The main problem almost all experts say nothing about is that the quarantine will last not for several weeks, but for several months, which causes hundreds of thousands of Ukrainians to be out of their job or businesses to be on the brink of bankruptcy.
China has 442.47 million employed people. Data show that about 4.67 million people lost their jobs during the coronavirus outbreak in January-February 2020. In other words, 1.06% of the Chinese were out of a job.
If we transpose this figure to Ukraine, where 12.5 million employees were insured in 2019, it turns out that 132 thousand Ukrainians are at risk of losing their jobs in the coming months.
However, China is a state-controlled economy, which the second largest in the world, and therefore it has much more capabilities to overcome the effects of the crisis. China has taken unprecedented measures and allocated hundreds of billions of dollars for loss compensation.
Ukraine does not have such capabilities.
Analytics indicate that Western countries either compensated for the losses of entrepreneurs or simplified the staff redundancy mechanisms and provided the unemployed with state aid to save businesses.
Given Ukrainian realities, can we allocate money as state aid or credits to all businesses to avoid the reduction of the employees and termination of operations?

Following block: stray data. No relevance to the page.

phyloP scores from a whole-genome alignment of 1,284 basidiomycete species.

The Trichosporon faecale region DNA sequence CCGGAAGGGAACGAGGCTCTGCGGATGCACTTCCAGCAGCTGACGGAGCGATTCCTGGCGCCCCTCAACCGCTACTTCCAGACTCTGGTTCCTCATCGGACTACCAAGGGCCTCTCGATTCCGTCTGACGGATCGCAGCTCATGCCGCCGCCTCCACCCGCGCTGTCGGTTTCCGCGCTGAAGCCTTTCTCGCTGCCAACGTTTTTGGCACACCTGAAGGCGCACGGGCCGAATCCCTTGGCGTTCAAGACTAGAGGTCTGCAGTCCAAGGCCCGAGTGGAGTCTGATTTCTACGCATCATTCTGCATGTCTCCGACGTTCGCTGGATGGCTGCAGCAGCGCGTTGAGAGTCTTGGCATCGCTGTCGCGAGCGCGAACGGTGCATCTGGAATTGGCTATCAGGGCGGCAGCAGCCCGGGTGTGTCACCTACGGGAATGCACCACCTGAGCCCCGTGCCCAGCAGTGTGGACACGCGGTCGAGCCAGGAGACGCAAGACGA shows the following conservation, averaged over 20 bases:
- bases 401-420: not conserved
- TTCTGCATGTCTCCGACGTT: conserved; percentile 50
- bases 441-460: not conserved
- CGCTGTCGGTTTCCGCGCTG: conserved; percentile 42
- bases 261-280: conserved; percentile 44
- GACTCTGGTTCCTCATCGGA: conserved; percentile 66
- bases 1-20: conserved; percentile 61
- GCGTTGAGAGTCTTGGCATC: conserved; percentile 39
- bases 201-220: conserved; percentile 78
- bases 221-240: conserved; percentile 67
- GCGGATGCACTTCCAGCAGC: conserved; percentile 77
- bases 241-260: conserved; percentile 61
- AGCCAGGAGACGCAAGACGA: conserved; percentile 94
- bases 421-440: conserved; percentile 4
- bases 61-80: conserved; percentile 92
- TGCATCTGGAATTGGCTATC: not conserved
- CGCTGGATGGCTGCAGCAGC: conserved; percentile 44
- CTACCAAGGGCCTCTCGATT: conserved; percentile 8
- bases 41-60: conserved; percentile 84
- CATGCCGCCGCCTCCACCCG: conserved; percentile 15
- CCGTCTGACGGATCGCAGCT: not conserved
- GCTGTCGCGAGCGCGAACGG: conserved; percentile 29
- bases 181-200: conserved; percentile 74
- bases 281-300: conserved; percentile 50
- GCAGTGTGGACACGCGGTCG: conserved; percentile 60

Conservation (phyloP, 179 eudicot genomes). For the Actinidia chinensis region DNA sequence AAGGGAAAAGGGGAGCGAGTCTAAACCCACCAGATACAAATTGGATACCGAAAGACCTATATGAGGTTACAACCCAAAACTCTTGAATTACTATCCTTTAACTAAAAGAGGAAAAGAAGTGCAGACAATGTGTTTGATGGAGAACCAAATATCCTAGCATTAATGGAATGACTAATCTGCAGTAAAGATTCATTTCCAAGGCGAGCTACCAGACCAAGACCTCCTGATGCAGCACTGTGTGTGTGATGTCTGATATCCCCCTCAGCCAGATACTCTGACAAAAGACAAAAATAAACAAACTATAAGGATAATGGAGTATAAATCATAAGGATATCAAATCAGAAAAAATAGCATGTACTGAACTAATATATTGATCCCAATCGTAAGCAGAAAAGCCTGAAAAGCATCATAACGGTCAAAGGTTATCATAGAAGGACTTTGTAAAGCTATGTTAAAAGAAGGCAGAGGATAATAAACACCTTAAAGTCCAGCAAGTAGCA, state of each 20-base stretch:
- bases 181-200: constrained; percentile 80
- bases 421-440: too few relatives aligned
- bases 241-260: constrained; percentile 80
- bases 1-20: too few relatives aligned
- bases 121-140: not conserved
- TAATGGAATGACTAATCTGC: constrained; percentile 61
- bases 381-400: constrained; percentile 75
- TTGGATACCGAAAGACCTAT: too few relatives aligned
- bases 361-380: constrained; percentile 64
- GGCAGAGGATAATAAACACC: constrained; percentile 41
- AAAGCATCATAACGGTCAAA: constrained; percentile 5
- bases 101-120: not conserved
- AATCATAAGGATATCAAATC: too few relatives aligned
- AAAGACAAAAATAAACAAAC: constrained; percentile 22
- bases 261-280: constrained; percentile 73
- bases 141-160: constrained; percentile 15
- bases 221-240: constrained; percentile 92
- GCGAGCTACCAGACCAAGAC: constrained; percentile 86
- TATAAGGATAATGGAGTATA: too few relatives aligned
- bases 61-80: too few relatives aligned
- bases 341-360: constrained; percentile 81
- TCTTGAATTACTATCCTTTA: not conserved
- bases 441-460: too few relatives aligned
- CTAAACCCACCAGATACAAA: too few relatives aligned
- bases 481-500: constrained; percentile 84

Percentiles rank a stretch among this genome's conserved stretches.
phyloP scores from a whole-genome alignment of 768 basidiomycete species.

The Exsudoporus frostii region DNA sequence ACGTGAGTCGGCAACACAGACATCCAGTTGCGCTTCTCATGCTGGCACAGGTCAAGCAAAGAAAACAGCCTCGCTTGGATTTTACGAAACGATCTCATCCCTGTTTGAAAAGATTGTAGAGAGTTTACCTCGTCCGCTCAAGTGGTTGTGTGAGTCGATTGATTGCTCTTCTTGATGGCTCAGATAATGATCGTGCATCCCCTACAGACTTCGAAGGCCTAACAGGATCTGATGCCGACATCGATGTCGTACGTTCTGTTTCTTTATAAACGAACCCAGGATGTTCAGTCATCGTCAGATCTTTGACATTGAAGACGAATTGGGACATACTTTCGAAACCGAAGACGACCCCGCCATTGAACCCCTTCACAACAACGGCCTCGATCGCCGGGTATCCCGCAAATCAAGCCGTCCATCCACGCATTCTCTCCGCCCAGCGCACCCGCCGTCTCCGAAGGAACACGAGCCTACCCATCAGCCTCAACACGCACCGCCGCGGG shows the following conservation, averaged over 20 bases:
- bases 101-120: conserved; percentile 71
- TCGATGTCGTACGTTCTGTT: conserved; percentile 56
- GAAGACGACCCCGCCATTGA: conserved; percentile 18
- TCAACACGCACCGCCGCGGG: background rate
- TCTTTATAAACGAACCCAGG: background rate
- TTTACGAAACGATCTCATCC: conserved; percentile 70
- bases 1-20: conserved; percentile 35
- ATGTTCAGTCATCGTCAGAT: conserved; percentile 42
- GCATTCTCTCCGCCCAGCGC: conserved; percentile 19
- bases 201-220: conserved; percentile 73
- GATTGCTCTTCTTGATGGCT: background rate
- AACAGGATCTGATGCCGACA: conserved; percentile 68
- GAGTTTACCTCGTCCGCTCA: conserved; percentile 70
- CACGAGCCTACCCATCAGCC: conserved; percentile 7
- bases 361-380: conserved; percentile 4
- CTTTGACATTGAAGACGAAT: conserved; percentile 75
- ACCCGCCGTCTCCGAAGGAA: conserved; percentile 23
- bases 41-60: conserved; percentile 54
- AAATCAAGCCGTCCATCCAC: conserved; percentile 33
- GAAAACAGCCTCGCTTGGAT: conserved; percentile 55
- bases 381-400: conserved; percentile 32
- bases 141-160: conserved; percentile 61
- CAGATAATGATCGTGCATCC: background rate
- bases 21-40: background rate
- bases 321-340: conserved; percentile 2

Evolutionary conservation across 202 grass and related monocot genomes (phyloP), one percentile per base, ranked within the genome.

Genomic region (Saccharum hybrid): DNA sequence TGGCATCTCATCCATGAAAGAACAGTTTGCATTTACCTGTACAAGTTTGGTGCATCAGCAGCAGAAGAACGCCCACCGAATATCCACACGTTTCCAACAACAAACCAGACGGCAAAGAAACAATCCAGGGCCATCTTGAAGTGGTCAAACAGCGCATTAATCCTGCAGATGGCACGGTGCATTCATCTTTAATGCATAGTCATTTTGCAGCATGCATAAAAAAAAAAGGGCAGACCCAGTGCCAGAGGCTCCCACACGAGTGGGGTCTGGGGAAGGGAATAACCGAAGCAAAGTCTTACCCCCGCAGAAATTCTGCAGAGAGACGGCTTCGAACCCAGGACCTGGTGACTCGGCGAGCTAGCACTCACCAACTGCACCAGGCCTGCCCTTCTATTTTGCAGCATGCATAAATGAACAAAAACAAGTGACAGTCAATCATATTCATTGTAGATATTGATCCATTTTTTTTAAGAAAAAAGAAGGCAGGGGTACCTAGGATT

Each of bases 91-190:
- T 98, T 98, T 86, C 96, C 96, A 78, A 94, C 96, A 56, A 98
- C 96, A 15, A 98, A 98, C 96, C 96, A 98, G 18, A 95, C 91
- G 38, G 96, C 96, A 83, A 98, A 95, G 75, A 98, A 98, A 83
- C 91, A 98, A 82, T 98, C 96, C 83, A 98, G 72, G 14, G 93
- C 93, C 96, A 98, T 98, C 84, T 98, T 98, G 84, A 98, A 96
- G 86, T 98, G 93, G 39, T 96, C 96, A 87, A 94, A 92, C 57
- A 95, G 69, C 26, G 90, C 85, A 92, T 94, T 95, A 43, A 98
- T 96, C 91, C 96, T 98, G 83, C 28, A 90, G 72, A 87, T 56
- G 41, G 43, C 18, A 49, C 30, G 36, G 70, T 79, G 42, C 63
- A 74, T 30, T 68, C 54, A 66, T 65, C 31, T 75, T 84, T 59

Can we afford to simplify the staff redundancy procedure to save some of our employees and companies from bankruptcy, but leave the rest of our employees without money in our epidemic situation?
Obviously, both answers are negative. However, we do see a way to combine benefits for employees and businesses in both scenarios. What do we offer?
In our opinion, it is necessary to create a special procedure, under which employers will become entitled to send workers in quarantine (self-isolation) while simultaneously submitting online documents to the State Social Security Fund in case of Unemployment for unemployment allowances due to the quarantine (self-isolation).
There is a procedure for assigning partial unemployment allowances in similar cases in the Employment Law. We can improve this procedure or establish a new one.